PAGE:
"Ah, Venice!" said our hosts with emphatic excitement, "You must go." So we went.The train crosses the causeway, sea lapping on either side. Venice emerges from the mist, like a mirage suspended betwe...
“Ah, Venice!” said our hosts with emphatic excitement, “You must go.” So we went.
The train crosses the causeway, sea lapping on either side. Venice emerges from the mist, like a mirage suspended between sea and sky. Writers, poets and artists of every kind have exhausted the supply of superlatives singing the praises of the city of light and art and architecture, of commerce, political intrigue and a thousand interesting things. Relatively unsung are the feats of engineering upon which the whole incredible city literally rests.
A collection of muddy islands in the middle of a lagoon seems a less than ideal location for a settlement. Unless, that is, the people who hold the dry ground won’t leave you in peace. In the fifth century the crumbling Roman Empire was under attack by successive waves of “barbarians” who swept through northern Italy on their way to Rome. The residents of the region, some of them Roman, fled to the islands for safety. Never shy of an engineering challenge, they set about turning their destination into home. Venice is spread over 117 small islands connected by an elaborate tracery of canals.
For the early settlers the first task was finding firm foundations which could stand the wash of the tide and the shifting silt of the lagoon. The unstable soil of the islands could not support the weight of buildings. The legendary pilings of Venice were their solution. The city rests upon a forest of logs driven into the earth, covered with a platform of thick planks.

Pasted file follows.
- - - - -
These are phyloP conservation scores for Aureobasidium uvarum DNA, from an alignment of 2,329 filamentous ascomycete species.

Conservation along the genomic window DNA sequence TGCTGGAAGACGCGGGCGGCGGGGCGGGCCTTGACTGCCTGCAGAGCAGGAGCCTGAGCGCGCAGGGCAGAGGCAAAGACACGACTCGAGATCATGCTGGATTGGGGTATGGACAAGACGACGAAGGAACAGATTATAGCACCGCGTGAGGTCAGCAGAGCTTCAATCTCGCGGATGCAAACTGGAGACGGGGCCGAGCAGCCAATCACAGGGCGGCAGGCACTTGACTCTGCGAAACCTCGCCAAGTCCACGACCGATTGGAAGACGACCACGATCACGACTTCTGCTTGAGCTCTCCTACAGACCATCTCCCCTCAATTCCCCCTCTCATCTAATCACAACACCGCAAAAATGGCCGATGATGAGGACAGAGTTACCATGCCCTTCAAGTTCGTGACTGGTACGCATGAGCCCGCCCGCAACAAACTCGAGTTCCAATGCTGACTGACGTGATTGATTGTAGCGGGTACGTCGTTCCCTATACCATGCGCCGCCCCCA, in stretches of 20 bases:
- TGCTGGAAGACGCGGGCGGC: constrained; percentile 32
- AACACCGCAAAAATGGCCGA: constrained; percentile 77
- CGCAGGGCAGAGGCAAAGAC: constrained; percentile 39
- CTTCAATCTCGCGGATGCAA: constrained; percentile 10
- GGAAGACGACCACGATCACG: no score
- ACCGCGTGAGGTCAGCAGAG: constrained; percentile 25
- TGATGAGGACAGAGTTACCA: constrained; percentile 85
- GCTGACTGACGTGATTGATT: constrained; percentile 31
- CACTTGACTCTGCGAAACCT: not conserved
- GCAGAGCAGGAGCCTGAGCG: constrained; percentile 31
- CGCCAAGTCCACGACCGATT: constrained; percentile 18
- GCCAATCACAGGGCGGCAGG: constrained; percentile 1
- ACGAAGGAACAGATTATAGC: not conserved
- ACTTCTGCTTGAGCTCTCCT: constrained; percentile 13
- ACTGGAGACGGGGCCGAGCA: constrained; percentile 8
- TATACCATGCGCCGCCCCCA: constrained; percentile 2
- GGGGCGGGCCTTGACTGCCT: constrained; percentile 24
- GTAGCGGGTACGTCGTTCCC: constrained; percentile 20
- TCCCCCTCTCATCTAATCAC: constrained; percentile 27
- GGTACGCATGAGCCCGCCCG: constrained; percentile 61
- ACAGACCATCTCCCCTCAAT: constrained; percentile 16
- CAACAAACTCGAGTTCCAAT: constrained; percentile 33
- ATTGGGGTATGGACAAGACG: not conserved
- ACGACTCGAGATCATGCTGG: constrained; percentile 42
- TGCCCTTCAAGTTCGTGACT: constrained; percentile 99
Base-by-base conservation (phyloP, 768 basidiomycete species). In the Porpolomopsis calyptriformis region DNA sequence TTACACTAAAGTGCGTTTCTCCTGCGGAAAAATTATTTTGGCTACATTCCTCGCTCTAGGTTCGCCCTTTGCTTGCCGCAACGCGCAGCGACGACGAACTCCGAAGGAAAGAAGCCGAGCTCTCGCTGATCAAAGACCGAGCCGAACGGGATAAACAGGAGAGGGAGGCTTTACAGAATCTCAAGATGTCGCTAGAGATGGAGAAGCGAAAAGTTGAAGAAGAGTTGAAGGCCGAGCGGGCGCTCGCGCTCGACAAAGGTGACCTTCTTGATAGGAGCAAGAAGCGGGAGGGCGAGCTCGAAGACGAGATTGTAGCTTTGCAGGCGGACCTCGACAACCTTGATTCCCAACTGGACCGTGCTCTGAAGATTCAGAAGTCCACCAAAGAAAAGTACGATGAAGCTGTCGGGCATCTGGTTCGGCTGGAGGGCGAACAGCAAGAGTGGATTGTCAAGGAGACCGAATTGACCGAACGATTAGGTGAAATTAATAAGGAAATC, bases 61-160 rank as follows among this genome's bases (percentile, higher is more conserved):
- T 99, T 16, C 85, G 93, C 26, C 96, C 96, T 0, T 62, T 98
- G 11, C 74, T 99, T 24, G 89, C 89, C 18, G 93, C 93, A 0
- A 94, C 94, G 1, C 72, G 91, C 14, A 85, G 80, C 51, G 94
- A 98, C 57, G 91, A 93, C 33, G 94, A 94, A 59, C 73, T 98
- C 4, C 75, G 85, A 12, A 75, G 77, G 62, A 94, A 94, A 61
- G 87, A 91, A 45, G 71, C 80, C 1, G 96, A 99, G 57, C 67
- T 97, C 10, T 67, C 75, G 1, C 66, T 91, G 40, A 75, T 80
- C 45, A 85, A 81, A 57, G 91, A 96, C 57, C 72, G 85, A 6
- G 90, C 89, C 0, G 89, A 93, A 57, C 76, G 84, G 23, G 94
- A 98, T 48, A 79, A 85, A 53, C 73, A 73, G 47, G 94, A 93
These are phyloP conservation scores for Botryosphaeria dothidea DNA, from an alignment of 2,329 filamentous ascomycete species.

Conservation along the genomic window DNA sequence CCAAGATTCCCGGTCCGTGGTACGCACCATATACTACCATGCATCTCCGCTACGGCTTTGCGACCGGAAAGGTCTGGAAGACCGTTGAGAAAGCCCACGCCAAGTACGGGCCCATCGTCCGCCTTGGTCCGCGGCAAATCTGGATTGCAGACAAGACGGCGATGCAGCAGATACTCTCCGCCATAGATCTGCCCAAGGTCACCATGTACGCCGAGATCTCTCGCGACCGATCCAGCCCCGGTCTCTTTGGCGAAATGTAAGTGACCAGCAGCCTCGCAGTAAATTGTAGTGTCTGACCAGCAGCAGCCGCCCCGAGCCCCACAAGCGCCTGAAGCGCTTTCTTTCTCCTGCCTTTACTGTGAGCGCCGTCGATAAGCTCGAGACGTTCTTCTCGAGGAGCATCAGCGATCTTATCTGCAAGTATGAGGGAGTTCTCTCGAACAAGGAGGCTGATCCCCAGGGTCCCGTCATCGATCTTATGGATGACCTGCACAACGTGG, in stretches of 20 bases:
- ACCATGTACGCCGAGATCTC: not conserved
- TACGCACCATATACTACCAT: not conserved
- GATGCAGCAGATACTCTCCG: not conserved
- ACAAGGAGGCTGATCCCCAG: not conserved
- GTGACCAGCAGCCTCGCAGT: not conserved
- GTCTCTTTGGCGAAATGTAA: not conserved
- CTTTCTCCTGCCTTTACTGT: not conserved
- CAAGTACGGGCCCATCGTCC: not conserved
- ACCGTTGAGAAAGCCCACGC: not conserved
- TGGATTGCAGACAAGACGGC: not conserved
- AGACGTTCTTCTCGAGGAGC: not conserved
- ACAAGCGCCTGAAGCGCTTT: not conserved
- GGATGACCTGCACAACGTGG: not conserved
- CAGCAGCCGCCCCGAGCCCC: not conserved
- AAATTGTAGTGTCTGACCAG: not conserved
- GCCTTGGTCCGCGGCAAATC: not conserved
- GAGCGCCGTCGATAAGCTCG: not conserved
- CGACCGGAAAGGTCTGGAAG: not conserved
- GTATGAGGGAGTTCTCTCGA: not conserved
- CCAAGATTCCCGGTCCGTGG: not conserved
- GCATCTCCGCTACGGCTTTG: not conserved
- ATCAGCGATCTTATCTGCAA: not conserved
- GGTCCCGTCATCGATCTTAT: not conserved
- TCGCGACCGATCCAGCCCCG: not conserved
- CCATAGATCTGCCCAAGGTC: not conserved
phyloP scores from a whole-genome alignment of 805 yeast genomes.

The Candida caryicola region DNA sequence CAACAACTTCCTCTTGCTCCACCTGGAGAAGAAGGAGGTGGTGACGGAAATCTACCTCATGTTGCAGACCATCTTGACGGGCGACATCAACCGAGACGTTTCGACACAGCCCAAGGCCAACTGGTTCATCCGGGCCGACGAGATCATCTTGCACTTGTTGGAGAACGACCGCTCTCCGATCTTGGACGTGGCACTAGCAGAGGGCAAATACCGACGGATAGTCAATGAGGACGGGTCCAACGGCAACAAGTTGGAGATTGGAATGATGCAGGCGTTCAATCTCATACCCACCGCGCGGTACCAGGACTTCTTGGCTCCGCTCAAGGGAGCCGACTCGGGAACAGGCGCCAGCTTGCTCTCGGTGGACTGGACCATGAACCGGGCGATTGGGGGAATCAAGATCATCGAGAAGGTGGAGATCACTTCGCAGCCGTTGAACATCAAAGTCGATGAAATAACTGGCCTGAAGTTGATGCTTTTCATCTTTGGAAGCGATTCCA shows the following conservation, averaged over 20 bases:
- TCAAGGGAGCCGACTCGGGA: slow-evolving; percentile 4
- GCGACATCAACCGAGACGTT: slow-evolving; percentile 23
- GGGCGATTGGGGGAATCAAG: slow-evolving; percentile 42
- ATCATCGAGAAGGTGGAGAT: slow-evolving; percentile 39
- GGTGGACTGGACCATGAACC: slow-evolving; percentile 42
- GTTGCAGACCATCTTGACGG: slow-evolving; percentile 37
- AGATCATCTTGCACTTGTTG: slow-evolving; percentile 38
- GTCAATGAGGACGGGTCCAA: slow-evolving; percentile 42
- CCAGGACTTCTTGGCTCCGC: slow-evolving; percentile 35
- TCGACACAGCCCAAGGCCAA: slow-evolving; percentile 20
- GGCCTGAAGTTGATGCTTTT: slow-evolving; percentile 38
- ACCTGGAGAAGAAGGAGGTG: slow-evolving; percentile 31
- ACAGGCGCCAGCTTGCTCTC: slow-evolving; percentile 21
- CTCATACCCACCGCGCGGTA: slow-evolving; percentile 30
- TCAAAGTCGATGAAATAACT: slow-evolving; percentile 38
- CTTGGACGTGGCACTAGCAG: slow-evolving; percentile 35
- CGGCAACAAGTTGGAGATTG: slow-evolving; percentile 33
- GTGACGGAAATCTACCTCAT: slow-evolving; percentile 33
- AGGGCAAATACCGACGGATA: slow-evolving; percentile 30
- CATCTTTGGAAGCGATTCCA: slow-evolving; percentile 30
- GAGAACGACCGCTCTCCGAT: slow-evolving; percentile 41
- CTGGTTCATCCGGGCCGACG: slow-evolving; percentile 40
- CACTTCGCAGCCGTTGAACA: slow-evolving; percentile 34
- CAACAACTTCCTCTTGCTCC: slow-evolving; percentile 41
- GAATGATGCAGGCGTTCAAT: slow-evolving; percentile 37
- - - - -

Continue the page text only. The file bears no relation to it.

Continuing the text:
This unlikely structure supports buildings ranging from simple row houses to huge palaces, cathedrals and public buildings. Documentation from 1663 describes the process of laying the foundations for the church of S. Maria della Salute: “Construction was begun by driving into the subsoil one million, one hundred and six thousand, six hundred and fifty-seven piles of oak, alder and larch, each about four meters long. This preparatory phase took about two years and two months to complete. Then a platform like a huge raft made of planks of oak and larch firmly lashed together was built on this base of piles.”
Judging by the evidence of their work from hundreds of years later, the planners and builders thought carefully and well. Their watery world on the fringe of the Adriatic Sea produced a unique society with structures which tried to turn difficulty into advantage.
Architects and builders were acutely aware of the nature of the foundations upon which they built. Ever conscious of the weight of their buildings, they sought to lighten the load whenever possible by using bricks instead of stone, incorporating many windows and arches in their design. The elegant openings of the palaces which line the Grand Canal are proof that aesthetic considerations did not take a back seat to practical ones.